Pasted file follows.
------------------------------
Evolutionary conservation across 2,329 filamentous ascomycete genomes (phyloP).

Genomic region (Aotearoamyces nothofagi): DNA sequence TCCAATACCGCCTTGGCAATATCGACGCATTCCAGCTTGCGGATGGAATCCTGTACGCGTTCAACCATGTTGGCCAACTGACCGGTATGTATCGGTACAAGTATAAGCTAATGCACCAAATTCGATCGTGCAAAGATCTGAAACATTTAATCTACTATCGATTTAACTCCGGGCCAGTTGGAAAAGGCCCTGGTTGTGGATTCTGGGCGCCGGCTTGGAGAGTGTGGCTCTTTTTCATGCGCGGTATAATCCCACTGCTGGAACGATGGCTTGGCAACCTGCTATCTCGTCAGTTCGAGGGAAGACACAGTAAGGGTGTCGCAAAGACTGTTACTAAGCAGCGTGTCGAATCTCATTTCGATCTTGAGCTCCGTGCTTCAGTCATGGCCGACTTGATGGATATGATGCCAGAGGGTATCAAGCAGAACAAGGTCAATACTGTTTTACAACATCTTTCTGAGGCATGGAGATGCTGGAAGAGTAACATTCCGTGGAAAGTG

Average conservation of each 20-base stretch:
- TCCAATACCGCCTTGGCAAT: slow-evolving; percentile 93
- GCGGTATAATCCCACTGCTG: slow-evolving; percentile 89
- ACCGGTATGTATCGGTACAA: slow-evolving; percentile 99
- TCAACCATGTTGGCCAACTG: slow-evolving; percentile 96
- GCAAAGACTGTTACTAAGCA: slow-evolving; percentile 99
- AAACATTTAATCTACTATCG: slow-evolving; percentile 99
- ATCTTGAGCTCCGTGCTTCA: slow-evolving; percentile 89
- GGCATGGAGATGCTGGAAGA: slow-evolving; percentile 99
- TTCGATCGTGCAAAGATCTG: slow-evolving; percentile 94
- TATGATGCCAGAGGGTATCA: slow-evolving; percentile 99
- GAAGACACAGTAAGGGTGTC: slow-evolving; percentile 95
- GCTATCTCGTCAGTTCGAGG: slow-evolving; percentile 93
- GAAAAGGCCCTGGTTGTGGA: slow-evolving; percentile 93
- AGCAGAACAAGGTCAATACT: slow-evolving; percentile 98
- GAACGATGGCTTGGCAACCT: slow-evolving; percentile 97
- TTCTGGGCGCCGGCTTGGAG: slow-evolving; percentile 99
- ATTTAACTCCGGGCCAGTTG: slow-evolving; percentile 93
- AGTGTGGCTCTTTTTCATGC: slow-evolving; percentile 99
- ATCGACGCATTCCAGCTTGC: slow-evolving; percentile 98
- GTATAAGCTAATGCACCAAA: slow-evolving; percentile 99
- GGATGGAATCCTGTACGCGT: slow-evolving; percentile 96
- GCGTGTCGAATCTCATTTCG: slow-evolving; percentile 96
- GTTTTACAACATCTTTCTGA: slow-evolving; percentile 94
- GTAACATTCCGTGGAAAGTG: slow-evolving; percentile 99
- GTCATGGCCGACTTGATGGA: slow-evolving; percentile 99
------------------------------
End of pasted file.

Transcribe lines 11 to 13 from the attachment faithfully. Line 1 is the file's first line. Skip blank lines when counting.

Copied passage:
- GGCATGGAGATGCTGGAAGA: slow-evolving; percentile 99
- TTCGATCGTGCAAAGATCTG: slow-evolving; percentile 94
- TATGATGCCAGAGGGTATCA: slow-evolving; percentile 99